06
November
2008
|
12:00 AM
America/New_York

Two new leadership appointments announced

Ohio State University President E. Gordon Gee announced two major university leadership appointments at Friday's (11/7) meeting of the university's Board of Trustees.

The board approved the appointments of Javaune Adams-Gaston as vice president for student life and Alan C. Michaels as dean of the Moritz College of Law.

Adams-Gaston will fill the post of vice president for student life following the January 2009 retirement of Richard Hollingsworth, a 35-year Ohio State veteran who has held that position since 2006. Adams-Gaston currently is executive director of the University Career Center and the President's Promise program at the University of Maryland in College Park, as well as equity administrator in the university's Division of Student Affairs.

With more than 25 years of administrative experience at the University of Maryland, Adams-Gaston has served in a number of capacities, holding key positions in student affairs, academic affairs, intercollegiate athletics and university-level administration. A licensed psychologist, she has held teaching positions at Maryland, Johns Hopkins University and Iowa State, and has presented her research at a number of national conferences. She has served as a peer reviewer for NCAA Athletic Certification since 1997.

“Dr. Adams-Gaston is one of this country's most forward-thinking, successful student life professionals,” said Gee. “She has a full understanding of the broad range of students' needs, and I look forward to working with her to make Ohio State the nation's finest collegiate environment.”

In her new role, Adams-Gaston will oversee an office with more than 5,000 employees, including 4,000 part-time student employees, and an annual budget of $176 million. The Office of Student Life is responsible for a wide range of student services, including housing, food service, recreation, the Ohio Union and student activities, mental health and career counseling, health care and wellness, disability services, the Multicultural Center, parent and family relations, student judicial affairs, off-campus student services, student advocacy, BuckID, and the student housing legal clinic (in partnership with the Moritz College of Law), as well as conference services and several event centers.

Adams-Gaston received her bachelor of arts degree from the University of Dubuque in Iowa in 1978, her master's degree in applied clinical psychology from Dubuque's Loras College in 1980, and a doctorate in psychology from Iowa State University in 1983.

Michaels, who holds the Edwin M. Cooperman Endowed Professorship of Law in Ohio State's Moritz College of Law, has been named dean of the college, effective Nov. 1. Michaels, who has been serving as interim dean since May 2008, succeeds Nancy Rogers who left the university to become Ohio's attorney general.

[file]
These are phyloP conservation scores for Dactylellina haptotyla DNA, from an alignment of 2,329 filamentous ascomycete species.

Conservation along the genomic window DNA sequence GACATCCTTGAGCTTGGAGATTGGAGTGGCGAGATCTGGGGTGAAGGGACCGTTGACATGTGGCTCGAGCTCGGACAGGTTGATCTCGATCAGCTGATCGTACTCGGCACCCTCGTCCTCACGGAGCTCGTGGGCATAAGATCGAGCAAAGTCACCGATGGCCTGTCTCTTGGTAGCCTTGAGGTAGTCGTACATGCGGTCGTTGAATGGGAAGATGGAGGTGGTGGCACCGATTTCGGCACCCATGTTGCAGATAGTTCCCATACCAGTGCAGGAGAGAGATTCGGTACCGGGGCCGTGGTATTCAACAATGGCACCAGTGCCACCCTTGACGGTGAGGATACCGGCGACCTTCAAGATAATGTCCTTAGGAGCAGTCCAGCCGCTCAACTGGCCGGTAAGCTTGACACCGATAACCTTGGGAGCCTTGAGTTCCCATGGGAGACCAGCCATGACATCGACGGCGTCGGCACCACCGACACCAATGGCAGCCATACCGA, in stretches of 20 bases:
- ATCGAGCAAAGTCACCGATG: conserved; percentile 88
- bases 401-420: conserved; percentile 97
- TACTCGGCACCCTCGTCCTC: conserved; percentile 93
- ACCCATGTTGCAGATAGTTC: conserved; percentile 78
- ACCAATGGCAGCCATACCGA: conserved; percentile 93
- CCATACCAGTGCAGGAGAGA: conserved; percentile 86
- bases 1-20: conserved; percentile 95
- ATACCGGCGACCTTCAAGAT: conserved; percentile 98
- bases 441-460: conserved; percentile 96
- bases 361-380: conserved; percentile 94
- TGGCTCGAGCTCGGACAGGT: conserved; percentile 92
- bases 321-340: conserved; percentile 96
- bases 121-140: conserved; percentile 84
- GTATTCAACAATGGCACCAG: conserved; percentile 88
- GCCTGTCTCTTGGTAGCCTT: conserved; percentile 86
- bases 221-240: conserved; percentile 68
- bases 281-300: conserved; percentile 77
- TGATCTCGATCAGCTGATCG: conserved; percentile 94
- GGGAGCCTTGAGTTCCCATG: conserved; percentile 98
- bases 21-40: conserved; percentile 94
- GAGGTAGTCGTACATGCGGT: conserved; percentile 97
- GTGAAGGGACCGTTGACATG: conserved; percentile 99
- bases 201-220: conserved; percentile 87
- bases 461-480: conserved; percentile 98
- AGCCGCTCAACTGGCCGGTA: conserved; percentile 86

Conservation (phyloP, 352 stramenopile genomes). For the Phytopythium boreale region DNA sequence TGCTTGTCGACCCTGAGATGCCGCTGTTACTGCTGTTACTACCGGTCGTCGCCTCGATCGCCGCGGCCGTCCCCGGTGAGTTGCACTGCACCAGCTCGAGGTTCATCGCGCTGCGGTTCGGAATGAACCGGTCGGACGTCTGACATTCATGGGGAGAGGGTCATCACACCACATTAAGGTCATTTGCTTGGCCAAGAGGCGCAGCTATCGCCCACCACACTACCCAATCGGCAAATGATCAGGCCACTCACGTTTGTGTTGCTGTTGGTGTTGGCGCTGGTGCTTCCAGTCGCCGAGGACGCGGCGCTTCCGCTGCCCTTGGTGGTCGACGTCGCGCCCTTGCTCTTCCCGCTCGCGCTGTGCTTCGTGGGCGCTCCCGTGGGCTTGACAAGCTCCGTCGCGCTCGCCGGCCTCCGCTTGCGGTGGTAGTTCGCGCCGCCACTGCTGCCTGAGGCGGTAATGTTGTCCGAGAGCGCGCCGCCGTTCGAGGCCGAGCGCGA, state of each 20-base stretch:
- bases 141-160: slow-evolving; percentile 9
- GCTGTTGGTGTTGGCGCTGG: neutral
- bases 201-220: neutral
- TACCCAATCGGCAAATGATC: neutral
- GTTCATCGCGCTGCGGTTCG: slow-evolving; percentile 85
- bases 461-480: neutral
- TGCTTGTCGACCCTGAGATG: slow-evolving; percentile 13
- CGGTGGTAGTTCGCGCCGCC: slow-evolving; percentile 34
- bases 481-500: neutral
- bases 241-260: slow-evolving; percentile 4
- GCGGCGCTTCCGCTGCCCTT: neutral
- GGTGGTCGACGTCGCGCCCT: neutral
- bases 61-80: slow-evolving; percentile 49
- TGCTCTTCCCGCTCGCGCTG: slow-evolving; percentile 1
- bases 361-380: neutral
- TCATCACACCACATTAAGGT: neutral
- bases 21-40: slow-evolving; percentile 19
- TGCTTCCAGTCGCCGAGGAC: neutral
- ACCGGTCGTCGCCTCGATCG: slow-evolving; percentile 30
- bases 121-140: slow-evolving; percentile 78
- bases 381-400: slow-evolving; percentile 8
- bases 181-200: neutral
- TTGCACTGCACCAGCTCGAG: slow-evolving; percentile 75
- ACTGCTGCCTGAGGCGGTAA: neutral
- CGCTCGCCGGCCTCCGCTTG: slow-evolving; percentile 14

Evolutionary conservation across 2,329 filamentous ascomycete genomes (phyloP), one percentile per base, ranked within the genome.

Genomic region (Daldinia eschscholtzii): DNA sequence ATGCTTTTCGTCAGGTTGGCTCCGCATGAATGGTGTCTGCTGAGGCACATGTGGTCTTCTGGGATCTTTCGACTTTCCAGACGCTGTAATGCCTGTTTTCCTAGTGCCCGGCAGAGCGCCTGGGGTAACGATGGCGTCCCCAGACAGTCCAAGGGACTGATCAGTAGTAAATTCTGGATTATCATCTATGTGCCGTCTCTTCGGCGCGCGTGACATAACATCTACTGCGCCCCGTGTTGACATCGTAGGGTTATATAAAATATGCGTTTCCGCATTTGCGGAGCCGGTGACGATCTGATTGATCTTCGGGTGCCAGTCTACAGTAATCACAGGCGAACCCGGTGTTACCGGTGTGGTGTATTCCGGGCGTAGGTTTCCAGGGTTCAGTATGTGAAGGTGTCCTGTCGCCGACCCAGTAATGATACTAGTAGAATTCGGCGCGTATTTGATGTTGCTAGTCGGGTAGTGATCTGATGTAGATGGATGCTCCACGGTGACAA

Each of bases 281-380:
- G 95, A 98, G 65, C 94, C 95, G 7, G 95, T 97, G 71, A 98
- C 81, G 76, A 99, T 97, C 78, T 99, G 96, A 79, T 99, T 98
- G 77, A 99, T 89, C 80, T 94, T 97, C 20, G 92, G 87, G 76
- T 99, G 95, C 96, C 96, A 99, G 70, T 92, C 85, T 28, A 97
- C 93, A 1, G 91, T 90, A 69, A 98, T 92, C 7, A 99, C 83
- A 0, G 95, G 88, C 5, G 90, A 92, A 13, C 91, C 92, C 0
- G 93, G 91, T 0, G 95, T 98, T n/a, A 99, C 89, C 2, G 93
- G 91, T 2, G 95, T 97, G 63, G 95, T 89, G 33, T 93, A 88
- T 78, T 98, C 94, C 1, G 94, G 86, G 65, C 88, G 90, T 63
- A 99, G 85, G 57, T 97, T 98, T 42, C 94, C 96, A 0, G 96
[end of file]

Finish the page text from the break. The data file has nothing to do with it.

“I am pleased that Alan Michaels has agreed to serve as dean of the Moritz College of Law,” said Gee. “He is a remarkably talented teacher, scholar, and administrator, and we are fortunate that he has agreed to remove the word 'interim' from his title.”

As dean, Michaels will head Ohio State's 117-year old law school, which today offers more than 145 courses, covering nearly every area of law. The Moritz College's dispute resolution program is ranked as one of the nation's best, and the college itself is consistently ranked as one of the top 15 public law schools in the country. The college's 49 full-time and 35 adjunct faculty are highly regarded for their expertise and scholarship.

Before joining the Ohio State law faculty in 1995, Michaels served as a law clerk to Chief Judge Wilfred Feinberg of the U.S. Court of Appeals for the Second Circuit and to Justice Harry A. Blackmun of the Supreme Court of the United States. Following his clerkships, he was “of counsel” to the firm of McGuire & Tiernan in New York, serving as outside counsel to the Major League Baseball Players' Association. He then joined the New York District Attorney's Office, where he worked on felony prosecutions in both street crime and white collar crime units.

Michaels has received the Moritz College of Law Outstanding Professor Award in both 1999 and 2000 and, in 2007, received the university's Alumni Award for Distinguished Teaching. He is also the recipient of the 1999 Outstanding Scholarly Paper Award from the Association of American Law Schools.

He earned his bachelor of arts degree magna cum laude in social studies from Harvard University in 1983 and his juris doctor degree from Columbia University School of Law in 1985.